Because it rhymes with Tuesday? And I thought I could maybe make it a thing?
I am a huge fan of my PSM‘s book reviews, partially because they often come with recipes for things that I want someone to make me. It’s not that I’m not gifted in the kitchen (because oh, can I turn up the heat in there!) it’s just that cooking and/or baking is not currently a priority in my life.
So, this is not going to be a PSM-level review. I’m just not that girl. However, I do like to read AND write AND write about things I’ve read, so you’re just going to have to accept that. (Or, alternatively, close the browser. Whatever.)
(Also, if you’re even in need of sending me gifts but don’t know where to start: it’s here. THERE IS A MOUNTED UNICORN HEAD! WHY DON’T I HAVE ONE OF THOSE!)
Sooooo – book review!
What’s it all about?
In this outspoken and much-praised memoir, the highest-ranking woman in American history shares her remarkable story and provides an insider’s view of world affairs during a period of unprecedented turbulence. A national bestseller on its first publication in 2003, Madam Secretary combines warm humor with profound insights and personal testament with fascinating additions to the historical record.
I might be a little bit in love with Secretary Albright. (Since I’d also said something similar about Margaret Atwood after reading her Negotiating With the Dead, it’s possible that I might have a thing for women of a certain age – and that age is about 40 years older than me.)
This book primarily focused on her time as Ambassador to the UN (Clinton’s first term) and Secretary of State (Clinton’s second term), but did start off with her childhood, college years, marriage, children, divorce, and jobs that she held through the years.
You guys, Madeleine Albright is kind of amazing. She got married immediately after graduating college, had a bunch of kids (three), and still pushed her way through a PhD in 1975 (when her twins were 15 and she was 38 – the age I am RIGHT NOW).
She was divorced in the early 80s (because her husband was, and this is NOT a quote, a philandering douche-canoe) and after a period of feeling lost, she rose from the ashes like a fucking phoenix and became even more badass.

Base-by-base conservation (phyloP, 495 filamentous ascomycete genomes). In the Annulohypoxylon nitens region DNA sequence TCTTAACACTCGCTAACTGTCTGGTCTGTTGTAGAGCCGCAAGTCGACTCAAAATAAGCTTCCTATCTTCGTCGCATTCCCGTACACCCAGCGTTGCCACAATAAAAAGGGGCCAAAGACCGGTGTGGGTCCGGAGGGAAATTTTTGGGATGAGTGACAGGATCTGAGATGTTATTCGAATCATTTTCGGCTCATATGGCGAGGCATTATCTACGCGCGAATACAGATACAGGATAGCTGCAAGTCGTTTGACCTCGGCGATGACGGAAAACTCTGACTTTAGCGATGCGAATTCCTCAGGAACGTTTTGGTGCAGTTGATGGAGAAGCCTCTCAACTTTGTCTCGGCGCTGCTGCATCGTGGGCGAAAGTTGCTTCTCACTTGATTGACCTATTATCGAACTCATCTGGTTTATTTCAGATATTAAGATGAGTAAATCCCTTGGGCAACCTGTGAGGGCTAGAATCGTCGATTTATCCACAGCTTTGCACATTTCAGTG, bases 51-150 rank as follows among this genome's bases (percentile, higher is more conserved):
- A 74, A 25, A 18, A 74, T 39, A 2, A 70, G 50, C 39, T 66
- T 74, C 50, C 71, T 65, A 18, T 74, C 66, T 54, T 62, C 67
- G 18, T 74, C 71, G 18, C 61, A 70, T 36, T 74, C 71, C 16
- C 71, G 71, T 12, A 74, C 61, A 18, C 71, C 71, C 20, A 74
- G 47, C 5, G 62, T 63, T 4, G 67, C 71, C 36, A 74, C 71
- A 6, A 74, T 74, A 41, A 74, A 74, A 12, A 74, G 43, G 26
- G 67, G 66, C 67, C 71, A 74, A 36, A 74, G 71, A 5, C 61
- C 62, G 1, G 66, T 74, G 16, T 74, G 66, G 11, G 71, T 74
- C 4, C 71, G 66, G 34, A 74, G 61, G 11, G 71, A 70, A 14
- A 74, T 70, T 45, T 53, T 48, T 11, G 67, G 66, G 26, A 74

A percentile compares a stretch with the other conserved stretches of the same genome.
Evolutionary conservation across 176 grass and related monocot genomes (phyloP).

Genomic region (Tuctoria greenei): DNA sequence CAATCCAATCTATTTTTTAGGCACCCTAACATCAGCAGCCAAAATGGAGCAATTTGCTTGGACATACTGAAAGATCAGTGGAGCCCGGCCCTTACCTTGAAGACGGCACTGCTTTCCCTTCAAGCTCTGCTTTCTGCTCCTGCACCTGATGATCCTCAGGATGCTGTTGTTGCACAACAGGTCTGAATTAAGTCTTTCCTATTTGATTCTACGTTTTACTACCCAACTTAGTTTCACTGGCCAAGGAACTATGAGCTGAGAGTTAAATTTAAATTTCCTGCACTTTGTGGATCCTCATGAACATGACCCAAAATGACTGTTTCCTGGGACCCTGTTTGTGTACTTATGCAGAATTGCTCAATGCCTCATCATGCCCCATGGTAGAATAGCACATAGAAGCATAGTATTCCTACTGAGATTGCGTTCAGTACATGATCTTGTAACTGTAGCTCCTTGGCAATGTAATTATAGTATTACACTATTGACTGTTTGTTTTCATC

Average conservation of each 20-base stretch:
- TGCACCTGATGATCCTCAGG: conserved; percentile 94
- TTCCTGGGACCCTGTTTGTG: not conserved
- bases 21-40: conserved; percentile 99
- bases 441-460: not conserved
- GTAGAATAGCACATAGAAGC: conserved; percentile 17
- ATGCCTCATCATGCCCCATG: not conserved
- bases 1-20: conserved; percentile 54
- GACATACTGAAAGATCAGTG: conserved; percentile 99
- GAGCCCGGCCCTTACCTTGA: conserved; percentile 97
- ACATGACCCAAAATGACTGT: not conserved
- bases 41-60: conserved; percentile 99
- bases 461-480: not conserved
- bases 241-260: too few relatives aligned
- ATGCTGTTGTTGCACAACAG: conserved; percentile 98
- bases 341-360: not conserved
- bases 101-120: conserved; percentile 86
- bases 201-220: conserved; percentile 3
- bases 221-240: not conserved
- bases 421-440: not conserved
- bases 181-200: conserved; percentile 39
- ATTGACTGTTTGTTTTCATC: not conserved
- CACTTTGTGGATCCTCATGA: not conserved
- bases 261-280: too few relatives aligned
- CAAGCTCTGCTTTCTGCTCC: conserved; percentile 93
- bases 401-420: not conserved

Okay – so I have a small problem here. I listened to this instead of read it, and accidentally deleted all my bookmarks so I only have my memory of my favorite bits. This is, therefore, not Notable Quotes and is instead random memories.
Secretary Albright went on a trip with Larry Pressler (R-SD, former) and he was an idiot. This does not surprise me, but it made me cringe a bit since I am formerly from South Dakota and hate when our elected officials are dumb. Even after repeatedly being told that the phones were bugged and the cars were bugged, he kept saying things about meeting with members of the resistance. He would be a terrible spy.
When speaking of Javier Solana (the former Secretary-General of NATO) she described him as bearded and brainy, and then said (and this is pretty close to the quote): “He may have been a physicist, we sure had chemistry.”
At one point while Secretary of State, she choreographed (and I’m assuming starred in) a parody of West Side Story with the Russian contingent at the annual Association of SouthEast Asian Nations’ (ASEAN) conference in 1998. Apparently such performances were apparently normal at this event, but I would still pay money to see Albright and then-Russian foreign minister Yevgeny Primakov sing a duet together.
This book was amazing. I’d read (well, listened to Madeleine Albright read) it in tandem with reading Gloria Steinem’s memoir Outrageous Acts and Everyday Rebellions and finished that period of my life full of feminist outrage and woman-power vigor. Out of the two, though, I prefer Madeleine.
Her story was so inspirational, and listening to her read it was an amazing experience. She is brilliant (in addition to her degrees, she speaks four languages fluently and is literate in at least two others – which not incidentally is my new life goal) and smart. She was the first female US Secretary of State and, at the time, the highest ranking woman in the US government in history. She moved through the Clinton presidency weathering political scandals (uhhh – it was Clinton), personal bombshells (she found out around the time of her swearing-in as Secretary of State that not only were her parents ethnic Jews (she’d never known) but that 3/4 of her grandparents had perished in concentration camps during the Holocaust. It’s odd to me that this became a scandal, but there you have it), and some crazy international issues (there are too many to list here, but in her eight years serving the Clinton presidency, there was the Black Hawk/Somalia incident, Rwandan genocide, the bombing of the embassy in Nairobi, as well as the civil wars, unrest, and genocide in Eastern Europe).
What appealed to me most, beyond the fact that she is intelligent, powerful, and inspiring (and can reportedly leg press 400 lbs), is that she is unexpectedly funny and a little bit salty. (My favorite quote from the book was in response to Cuba shooting down two civilian airplanes outside of Cuban airspace, “This is not cojones. This is cowardice.”
The audiobook was long (24 1/2 hours) but it was worth every second.